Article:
Malliotakis and Melendez exchange views at Ridge debate

September 29, 2014 Helen Klein
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A Staten Island social worker is hoping she has what it takes to unseat Assemblymember Nicole Malliotakis.

At “the Great Bay Ridge Debate,” sponsored by the Bay Ridge Community Council, and held on September 23 in the auditorium at Our Lady of Angels, Third Avenue and 73rd Street, Democrat Marybeth Melendez, a longtime community activist, made the case for her candidacy against the two-term Republican/Conservative incumbent, who represents the 64th A.D. in Staten Island and Bay Ridge, positioning herself distinctly to the left of Malliotakis – though by no means on the fringe.

In turn, Malliotakis stressed her business bona fides, as well as her efforts on behalf of district commuters (from the return of the B37 and weekend express bus service to ongoing efforts to adjust the Verrazano Bridge toll structure to be more equitable with respect to Brooklyn drivers) and students (her advocacy on behalf of restoring TAP financial aid for graduate students as well as expanding the aid to include more middle-class families).

Tax cuts, Malliotakis made clear, are key to her approach to reforming government, adding, “We have to make New York City more affordable, and we should focus on some of the bad policies put in place over the decades. We need to control spending so we can reduce the cost of living in New York State.”

Melendez, a single mother of three who said she had balanced her community activism with working three part-time jobs to support her family, told the audience that she had decided to run for office because, as a social worker, “I understand the disconnect between politics and what is happening in our community.”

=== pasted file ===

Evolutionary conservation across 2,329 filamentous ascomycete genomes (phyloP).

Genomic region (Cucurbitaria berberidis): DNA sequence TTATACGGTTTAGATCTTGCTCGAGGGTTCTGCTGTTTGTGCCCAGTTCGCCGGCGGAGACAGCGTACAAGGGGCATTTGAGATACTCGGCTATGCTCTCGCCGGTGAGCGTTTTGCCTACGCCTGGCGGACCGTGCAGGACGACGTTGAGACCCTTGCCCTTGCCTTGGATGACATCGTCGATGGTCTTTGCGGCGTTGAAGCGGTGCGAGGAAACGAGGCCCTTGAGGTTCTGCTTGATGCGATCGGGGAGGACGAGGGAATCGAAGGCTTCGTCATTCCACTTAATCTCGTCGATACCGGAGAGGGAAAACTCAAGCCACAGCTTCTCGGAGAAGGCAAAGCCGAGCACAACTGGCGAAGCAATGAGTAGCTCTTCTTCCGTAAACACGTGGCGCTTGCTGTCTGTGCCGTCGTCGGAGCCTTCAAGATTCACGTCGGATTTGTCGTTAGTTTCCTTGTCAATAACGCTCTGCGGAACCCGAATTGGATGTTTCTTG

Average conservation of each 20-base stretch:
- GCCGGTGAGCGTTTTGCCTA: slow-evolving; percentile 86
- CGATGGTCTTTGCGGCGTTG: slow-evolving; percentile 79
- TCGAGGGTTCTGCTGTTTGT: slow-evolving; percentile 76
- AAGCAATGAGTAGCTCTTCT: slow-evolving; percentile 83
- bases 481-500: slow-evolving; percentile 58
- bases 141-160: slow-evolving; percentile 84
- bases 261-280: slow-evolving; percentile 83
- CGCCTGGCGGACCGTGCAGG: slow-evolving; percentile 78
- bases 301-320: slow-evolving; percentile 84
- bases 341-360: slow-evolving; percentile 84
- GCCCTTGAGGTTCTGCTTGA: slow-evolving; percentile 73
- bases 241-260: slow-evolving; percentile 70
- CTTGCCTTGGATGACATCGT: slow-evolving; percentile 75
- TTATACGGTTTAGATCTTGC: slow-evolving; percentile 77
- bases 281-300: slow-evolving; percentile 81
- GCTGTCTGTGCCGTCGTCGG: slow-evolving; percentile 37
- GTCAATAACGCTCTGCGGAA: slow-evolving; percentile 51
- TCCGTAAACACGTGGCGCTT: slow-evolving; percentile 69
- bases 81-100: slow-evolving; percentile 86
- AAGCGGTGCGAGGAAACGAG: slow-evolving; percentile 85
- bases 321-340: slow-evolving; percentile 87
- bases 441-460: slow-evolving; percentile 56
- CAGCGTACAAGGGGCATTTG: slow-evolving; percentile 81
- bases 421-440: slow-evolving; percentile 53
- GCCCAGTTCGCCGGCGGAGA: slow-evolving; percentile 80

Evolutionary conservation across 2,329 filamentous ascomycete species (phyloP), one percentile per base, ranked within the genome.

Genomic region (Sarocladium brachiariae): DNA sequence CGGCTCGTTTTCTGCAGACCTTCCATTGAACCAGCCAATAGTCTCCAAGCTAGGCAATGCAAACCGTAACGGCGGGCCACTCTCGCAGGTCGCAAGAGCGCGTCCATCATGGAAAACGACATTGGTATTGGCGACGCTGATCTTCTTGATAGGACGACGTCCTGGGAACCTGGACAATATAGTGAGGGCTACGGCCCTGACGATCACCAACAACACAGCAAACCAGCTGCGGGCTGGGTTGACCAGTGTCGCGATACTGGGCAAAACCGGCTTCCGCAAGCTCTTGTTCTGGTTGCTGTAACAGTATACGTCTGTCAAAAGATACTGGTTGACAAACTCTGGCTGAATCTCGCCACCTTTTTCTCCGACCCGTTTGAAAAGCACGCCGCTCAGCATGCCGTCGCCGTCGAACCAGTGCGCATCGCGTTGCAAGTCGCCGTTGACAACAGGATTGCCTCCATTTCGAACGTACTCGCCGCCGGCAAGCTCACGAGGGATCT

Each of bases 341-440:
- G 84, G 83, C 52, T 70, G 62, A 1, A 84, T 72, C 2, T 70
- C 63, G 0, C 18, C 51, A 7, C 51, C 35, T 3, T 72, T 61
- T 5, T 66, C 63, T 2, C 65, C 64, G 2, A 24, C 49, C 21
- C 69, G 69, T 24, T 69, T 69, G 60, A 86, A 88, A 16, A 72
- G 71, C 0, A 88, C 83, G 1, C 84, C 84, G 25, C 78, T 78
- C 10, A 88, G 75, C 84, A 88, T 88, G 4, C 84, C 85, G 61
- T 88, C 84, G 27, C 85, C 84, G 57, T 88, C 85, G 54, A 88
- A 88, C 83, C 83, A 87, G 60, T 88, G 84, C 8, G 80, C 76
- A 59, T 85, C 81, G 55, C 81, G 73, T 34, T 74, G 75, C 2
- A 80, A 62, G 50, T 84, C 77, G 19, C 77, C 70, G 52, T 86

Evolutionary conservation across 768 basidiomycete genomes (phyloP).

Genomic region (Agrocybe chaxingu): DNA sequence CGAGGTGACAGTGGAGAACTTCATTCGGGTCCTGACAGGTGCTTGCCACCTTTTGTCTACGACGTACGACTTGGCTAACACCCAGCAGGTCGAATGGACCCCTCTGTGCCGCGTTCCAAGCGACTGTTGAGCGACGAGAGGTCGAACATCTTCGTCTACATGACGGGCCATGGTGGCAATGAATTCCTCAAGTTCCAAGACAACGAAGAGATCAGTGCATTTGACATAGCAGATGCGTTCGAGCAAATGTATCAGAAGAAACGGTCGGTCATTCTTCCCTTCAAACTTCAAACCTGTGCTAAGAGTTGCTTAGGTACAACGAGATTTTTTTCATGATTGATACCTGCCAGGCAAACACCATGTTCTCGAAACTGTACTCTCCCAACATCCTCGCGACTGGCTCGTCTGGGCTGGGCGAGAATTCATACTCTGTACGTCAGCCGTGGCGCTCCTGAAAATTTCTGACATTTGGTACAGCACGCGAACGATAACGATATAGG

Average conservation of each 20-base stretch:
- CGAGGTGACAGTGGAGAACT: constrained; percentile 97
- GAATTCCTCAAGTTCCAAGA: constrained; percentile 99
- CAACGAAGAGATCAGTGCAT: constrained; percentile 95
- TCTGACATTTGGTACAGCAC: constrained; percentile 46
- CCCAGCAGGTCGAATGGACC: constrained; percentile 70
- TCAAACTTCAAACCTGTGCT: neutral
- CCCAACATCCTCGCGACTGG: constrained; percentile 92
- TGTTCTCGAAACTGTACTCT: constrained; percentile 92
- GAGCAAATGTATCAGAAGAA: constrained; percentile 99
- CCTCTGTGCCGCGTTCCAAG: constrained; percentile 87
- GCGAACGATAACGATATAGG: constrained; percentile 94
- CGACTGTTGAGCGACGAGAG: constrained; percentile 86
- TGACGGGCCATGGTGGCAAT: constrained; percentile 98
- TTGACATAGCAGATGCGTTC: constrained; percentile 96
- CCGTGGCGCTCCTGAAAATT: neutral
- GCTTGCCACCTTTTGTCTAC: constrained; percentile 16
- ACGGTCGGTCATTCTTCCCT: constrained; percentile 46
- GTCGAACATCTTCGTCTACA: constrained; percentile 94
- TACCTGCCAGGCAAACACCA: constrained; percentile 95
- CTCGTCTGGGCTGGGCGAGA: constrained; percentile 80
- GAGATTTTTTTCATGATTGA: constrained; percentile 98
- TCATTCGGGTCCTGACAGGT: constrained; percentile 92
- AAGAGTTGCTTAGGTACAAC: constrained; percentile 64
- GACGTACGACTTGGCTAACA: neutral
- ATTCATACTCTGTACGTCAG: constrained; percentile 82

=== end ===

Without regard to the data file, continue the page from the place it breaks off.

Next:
Malliotakis, for her part, emphasized that she had been part of a state legislature that had closed a $13 billion deficit and passed four consecutive on-time budgets for the first time in decades. She has also successfully battled for senior citizens, she said, making sure that the right of spousal refusal, a provision in state law that helps caregivers pay for long-term care for their chronically ill spouses by separating their income and resources from that of their spouses who require home care due to health needs.

While the two agreed on certain things, one area of strong disagreement was the Dream Act. While Malliotakis made it clear that she did not support it, and said it made no sense to her to give financial aid to undocumented students while not providing TAP assistance to graduate students and more middle class taxpayers, Melendez said that she supported doing both.

“We have to have an open conversation about educational support to the undocumented,” Melendez asserted, contending that broadening tuition assistance across the board – “including passage of the Dream Act” — would “allow us to have more educated and skilled workers in the work force.”

Both have reservations about hydrofracking, with Malliotakis saying that the results of a state study on its impacts should determine the future of “horizontal fracking,” though, she stressed, “We need to make sure nothing is done in the watershed area to affect water supply.”

Melendez, in contrast, said she would “Rather err on the side of caution. I am against fracking for many reasons. All you have to do is turn to Pennsylvania and Ohio [to see what can result from fracking]. We can’t take a chance and get it wrong.”

The pair also disagreed over the minimum wage, with Malliotakis calling raising it in the city “bad fiscal policy” that would pit New York City against not only neighboring states but also other parts of New York State. “I believe it should be raised federally,” she said.

Melendez had another take on the issue. “The cost of living in New York has skyrocketed,” she stressed. “What’s going down is wages.” If they were to go up, she said, residents would “have disposable income,” to use at local businesses, making raising the city minimum wage an “opportunity to keep the economy going,” she said.

Election Day is November 4.


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